YSU Engineering Professor Receives $1 Million Grant from the NSF

Recipient Cory Brozina hopes the grant will further improve the engineering program at YSU. Photo by Gabrielle Owens / The Jambar

By Gabrielle Owens

Cory Brozina, an assistant professor in the Rayen School of Engineering, was awarded a $1 million grant from the National Science Foundation to create programs for commuter engineering students. It is the largest donation Youngstown State University has received from the NSF to date. 

Brozina, who is also the director of the first year engineering program, said he feels great about making history at YSU with the funds.

“It’s going to hopefully — in the long term — change the landscape of YSU, and we’re going to really try and make the engineering program a top notch program for the entire state and in the country as well,” he said. “We have an opportunity to make this program better and this grant is going to help us do that.”

Brozina is entering his fifth year as a professor at YSU. He is the principal investigator of the NSF-funded project. “Developing and Encouraging Engineering Professionals Within a Commuter Student Population.” He worked with co-principal investigators Hazel Marie, professor and mechanical engineering program coordinator, and Kathleen Cripe, associate professor of teacher education. Together, they created a proposal to help improve the success rate of commuter engineering students.

“The proposal that I’ve submitted to the NSF is for a special program called S-STEM, so scholarship for STEM students,” Brozina said.

According to Brozina, the grant will bring exposure and recognition to YSU. He hopes to receive more grants from the NSF in the future.

“That’s the thing with NSF, getting your first or second grant is difficult, but once you get it and you do a good job at it, we can get more funding. So that’s going to really help out myself as a researcher, but also YSU in general,” Brozina said.

The NSF proposal includes four parts, including:

  • The YSU Developing and Encouraging Engineering Professionals — Commuters (DEEP-C) scholarship. The fund totals $624,000, and will provide 120 renewable scholarships over five years. It will be distributed into two cohorts beginning fall 2021. The fund is intended to keep students enrolled in the engineering program through their graduation.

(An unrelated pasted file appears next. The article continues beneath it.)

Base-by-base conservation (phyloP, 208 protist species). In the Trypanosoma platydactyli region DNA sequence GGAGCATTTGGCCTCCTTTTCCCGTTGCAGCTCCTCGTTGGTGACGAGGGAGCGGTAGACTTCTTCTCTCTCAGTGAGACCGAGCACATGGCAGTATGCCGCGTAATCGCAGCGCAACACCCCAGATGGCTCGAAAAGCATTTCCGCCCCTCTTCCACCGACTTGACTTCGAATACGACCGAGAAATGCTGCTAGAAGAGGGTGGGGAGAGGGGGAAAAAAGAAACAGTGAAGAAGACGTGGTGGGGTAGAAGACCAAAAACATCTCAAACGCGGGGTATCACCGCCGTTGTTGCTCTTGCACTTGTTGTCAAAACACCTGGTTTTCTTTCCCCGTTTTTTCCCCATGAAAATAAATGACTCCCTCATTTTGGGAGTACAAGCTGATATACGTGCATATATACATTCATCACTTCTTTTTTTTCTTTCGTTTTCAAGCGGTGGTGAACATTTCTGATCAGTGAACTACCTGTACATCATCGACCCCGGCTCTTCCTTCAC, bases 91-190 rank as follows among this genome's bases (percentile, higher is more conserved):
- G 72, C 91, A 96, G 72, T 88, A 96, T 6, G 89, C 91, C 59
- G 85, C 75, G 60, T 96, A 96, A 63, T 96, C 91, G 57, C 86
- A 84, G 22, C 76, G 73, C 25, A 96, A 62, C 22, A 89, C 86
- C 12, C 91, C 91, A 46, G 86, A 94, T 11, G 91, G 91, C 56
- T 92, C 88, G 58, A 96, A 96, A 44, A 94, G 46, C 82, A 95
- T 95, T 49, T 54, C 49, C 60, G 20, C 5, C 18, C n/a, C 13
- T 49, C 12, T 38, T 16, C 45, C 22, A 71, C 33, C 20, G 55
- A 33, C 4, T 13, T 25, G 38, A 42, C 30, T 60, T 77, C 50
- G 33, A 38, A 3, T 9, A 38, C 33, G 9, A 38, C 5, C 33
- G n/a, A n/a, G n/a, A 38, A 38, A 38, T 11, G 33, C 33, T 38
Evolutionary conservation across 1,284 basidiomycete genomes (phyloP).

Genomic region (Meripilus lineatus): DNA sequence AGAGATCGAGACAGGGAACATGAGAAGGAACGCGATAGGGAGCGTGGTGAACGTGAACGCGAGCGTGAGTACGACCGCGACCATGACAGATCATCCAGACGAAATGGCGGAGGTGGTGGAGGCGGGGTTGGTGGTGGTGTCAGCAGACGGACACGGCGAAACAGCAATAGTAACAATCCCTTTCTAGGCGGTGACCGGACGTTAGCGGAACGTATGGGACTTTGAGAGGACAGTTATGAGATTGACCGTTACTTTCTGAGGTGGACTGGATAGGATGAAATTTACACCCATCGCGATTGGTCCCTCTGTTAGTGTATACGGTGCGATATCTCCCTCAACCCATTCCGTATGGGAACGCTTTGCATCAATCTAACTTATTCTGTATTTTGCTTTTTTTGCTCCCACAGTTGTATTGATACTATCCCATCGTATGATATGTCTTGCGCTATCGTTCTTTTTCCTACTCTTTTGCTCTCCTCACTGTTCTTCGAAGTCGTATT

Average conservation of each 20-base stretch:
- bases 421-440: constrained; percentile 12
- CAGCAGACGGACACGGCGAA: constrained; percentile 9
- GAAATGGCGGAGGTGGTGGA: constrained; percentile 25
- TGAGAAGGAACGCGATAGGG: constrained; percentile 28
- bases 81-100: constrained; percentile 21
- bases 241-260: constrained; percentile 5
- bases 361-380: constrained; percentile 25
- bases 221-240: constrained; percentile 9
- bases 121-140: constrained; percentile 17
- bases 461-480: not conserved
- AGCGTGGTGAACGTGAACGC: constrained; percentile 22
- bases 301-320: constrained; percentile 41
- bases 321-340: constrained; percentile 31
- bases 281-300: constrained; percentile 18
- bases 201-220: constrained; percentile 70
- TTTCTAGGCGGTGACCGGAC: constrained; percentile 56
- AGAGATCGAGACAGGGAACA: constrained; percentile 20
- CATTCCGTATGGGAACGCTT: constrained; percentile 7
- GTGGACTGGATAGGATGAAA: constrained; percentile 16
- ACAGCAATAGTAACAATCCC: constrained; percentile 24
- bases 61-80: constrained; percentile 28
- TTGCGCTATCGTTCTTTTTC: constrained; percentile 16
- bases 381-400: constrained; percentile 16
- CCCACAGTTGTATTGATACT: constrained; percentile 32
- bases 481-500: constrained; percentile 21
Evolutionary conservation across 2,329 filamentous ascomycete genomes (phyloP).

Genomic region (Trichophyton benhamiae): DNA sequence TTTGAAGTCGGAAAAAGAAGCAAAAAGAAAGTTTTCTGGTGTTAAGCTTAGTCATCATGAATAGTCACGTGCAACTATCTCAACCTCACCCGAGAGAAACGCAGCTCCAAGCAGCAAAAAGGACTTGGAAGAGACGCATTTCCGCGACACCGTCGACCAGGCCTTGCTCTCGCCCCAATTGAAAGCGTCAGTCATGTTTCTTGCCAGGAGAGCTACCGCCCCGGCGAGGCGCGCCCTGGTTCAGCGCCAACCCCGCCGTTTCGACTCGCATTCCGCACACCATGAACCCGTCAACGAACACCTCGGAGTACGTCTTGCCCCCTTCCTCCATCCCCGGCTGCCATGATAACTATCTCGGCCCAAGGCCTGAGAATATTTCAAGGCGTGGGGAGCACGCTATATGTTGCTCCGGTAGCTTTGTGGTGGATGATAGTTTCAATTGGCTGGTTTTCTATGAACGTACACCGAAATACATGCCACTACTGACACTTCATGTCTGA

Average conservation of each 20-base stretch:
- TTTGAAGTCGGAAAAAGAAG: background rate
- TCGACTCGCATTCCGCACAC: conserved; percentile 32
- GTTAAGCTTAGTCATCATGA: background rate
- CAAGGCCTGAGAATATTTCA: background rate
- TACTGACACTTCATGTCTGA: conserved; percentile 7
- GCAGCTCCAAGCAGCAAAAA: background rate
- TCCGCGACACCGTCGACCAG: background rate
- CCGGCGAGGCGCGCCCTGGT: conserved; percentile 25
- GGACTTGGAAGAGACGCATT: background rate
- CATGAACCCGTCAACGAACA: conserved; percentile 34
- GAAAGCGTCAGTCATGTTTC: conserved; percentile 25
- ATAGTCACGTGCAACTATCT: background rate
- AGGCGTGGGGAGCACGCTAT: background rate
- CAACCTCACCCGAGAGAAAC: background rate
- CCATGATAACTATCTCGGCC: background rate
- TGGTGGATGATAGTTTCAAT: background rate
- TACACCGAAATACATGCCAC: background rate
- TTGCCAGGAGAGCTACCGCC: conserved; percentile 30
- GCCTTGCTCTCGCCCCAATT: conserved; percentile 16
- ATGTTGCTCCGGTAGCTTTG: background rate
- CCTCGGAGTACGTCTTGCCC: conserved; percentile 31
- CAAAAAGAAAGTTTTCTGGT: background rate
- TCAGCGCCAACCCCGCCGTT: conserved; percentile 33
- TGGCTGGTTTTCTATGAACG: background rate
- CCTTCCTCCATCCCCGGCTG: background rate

• Increasing student participation in enrichment activities, community building, mentoring, professional and leadership development activities.
  • Creating programs for recruitment to increase the number of engineering students at YSU. They will focus on outreach to female engineering students to help balance the low percentage of women currently working and enrolled in engineering programs.
  • Conducting research based on the question “How can a four-year institution help increase the integration and success of engineering commuter students?” All NSF projects must provide research for its proposal to pass. 

To apply for the DEEP-C scholarship, students must be a first-year incoming engineering student, be eligible for the Pell grant, have a 3.0 high school GPA and submit a reference letter from a high school teacher. Students must maintain a 3.0 GPA while enrolled in the engineering program at YSU.

“It’s on average a $5,200 scholarship; it’s based on your financial need. If some students we see need a little bit more, we’ll give a little more. If some need less, we’ll give them less, and it’s renewable every year for four years,” Brozina said.

Brozina said the goal of the DEEP-C scholarship is to give engineering students the support they need to be successful and keep them on the pathway to graduate with an engineering degree.

The priority deadline to apply for the scholarship is March 1, 2021. Students interested in the DEEP-C scholarship can visit YSU’s STEM department scholarship website.

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